Shepard Fairey is a graphic designer and street artist. Street art describes any artwork created for a public space, including stickers, murals, graffiti, and sculpture. Fairey’s best known works are his “Andre the Giant Has a Posse” sticker campaign and his Barack Obama “Hope” posters.
Frank Shepard Fairey was born in Charleston, South Coralina in 1970. He began making art when he was 14. He placed his drawings on t-shirts and skateboards. He attended high school at the Idyllwild School of Music and the Arts, and he went to college at the Rhode Island School of Design.
In college, Shepard took a part time job at a skateboarding shop. While there, he used a newspaper image of Andre of the Giant, a French wrestler, to teach a friend how to make stencils. The stencil inspired Fairey to create “Andre the Giant Has a Posse” stickers to amuse his friends and classmates. He and his peers placed the stickers in cities around the world though! The images inspired people to question their surroundings and investigate the mysterious stickers. This reaction forced Fairey to consider the use of “ambiguous images” in public spaces. “I began to think,” He wrote, “There was potential to create a phenomenon.” The sticker soon evolved into the “Obey Giant.” Fairey continues to use the icon as a personal symbol and signature.
After graduation, the artist started a small printing business. Alternate Graphics made silkscreens for stickers and t-shirts. Fairey later founded BLK/MRKT Inc., a design studio that specialized in guerilla marketing. Its clients include Pepsi, Hasbro, and Netscape. Shepard also founded Studio Number One with his wife, Amanda Fairey. Through their design agency, he created album covers and movie posters. He even started an arts and culture magazine, Swindle. Some of Fairey’s fans were disappointed by these business ventures. They wanted the artist to remain “a cult figure.” These businesses provide a steady income though, and they allow Shepard Fairey to continue making his own artwork.
Fairey shows his work in galleries, he creates art for charities, and he makes posters for his preferred politic causes. In 2008, he created a series of posters supporting Barack Obama’s 2008 presidential campaign. Fairey distributed 300,000 stickers and 500,000 posters before the election. His iconic “HOPE” portrait was called “The most effective American political illustration since ‘Uncle Sam Wants You.'” Although the Obama administration denied any connection to the “illegal work” of an “independent street artist,” Barack Obama did send a thank you letter to Shepard Fairey. “I am privileged to be a part of your artwork,” The president wrote, “And proud to have your support.”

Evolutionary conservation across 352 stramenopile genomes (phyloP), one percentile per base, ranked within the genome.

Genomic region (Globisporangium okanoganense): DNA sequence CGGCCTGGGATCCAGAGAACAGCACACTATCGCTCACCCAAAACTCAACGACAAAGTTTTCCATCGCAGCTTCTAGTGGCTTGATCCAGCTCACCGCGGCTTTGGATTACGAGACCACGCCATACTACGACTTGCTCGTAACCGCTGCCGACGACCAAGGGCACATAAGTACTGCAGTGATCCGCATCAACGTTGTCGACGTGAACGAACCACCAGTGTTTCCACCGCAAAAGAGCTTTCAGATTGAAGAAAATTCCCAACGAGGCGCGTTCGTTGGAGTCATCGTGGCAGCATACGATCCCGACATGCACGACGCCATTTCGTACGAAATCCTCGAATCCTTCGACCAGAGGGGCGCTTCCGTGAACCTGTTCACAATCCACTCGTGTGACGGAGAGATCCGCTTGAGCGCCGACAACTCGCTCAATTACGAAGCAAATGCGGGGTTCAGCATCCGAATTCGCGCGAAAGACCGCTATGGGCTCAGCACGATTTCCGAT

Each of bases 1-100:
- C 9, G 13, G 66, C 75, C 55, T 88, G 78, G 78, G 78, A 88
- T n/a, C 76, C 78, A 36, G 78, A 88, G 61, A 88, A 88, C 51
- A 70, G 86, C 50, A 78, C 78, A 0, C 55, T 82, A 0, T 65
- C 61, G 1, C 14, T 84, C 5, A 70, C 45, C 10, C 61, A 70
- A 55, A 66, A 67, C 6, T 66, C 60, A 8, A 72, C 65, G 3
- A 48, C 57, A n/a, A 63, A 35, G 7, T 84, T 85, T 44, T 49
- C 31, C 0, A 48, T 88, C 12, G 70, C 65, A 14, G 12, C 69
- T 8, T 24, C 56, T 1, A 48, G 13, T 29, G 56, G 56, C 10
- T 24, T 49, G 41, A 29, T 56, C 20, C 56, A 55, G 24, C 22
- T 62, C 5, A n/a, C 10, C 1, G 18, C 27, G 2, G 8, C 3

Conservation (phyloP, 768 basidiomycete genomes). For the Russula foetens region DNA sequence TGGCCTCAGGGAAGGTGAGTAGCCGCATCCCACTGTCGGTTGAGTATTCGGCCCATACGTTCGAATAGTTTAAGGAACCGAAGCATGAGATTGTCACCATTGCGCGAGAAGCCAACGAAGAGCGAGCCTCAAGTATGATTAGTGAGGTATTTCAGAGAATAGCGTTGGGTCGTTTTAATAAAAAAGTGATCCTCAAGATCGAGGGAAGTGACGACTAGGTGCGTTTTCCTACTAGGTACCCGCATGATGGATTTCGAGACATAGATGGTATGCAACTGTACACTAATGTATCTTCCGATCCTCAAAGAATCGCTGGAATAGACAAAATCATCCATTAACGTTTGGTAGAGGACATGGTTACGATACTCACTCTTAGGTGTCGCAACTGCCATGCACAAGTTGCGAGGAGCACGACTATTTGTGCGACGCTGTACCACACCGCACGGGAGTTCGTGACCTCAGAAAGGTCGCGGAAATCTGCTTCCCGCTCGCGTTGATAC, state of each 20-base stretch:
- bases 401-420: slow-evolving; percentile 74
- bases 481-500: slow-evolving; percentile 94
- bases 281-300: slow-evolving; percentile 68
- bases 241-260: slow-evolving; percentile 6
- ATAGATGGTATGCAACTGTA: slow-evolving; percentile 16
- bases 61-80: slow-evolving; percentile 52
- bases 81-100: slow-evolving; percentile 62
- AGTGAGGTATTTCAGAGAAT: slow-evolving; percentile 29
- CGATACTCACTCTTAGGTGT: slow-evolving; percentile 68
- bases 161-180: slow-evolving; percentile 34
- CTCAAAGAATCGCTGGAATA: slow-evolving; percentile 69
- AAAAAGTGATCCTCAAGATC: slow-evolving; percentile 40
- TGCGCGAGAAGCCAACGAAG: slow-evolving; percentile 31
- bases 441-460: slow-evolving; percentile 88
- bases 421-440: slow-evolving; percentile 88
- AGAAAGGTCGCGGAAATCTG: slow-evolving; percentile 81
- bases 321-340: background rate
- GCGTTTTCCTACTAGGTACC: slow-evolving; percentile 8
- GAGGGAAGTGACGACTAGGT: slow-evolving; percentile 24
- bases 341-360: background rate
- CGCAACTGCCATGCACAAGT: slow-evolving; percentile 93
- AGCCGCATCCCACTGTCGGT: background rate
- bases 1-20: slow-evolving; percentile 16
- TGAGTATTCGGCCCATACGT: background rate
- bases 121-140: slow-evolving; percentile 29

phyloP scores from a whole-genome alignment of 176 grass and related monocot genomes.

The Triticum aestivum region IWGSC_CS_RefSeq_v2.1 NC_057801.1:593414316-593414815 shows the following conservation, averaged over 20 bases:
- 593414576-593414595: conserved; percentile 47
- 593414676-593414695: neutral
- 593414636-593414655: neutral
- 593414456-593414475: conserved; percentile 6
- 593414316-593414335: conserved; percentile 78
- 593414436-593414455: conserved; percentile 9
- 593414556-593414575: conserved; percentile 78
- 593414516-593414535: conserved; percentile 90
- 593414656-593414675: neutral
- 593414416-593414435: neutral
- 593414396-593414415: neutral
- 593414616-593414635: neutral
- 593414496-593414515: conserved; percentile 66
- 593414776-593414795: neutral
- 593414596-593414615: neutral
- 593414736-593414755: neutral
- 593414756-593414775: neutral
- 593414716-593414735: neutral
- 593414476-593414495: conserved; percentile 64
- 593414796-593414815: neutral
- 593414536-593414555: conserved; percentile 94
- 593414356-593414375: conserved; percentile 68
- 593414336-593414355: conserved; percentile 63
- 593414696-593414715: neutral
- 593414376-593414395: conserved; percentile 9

As a street artist with strong political views, Shepard Fairey has faced legal problems. Placing artwork on other people’s property is illegal. In 2009, Fairey was arrested for graffiti, vandalism, and property damage. He was also sued for plagiarism and copyright infringement. This is ironic because Fairey has threatened to sue people who reuse his work the same way. In 2012, Fairey pled guilty to contempt of court for “destroying documents and manufacturing evidence” during his trial. Despite these controversies, Fairey’s social and political messages do seem sincere. He donates heavily to his favorite causes, and he often reinvests money he earns back into those efforts.
Shepherd Fairey has already earned a place in history. He is a leader of the street art movement that defines this era of art history. More importantly, Fairey’s “HOPE” portrait has become a part of America’s political history. It was acquired by the US National Portrait Gallery and is part of its permanent collection. Regardless of its political leanings, that poster alone is a historic illustration of an artist’s ability to affect change.
Shepard Fairey is political, controversial, successful, skilled, criminal, and timely. Can you think of a better character to launch our school year? Studio lessons spring to mind, but I’m more interested in the conversations that this artist might generate. With an election around the corner and his posters in the hall, I’d be surprised if my students and their families didn’t bring the discussions home and back to the art room again.
Portrait of Shepard Fairey by yours truly, Rama Hughes. Bayshore Billboard print by Shepard Fairey.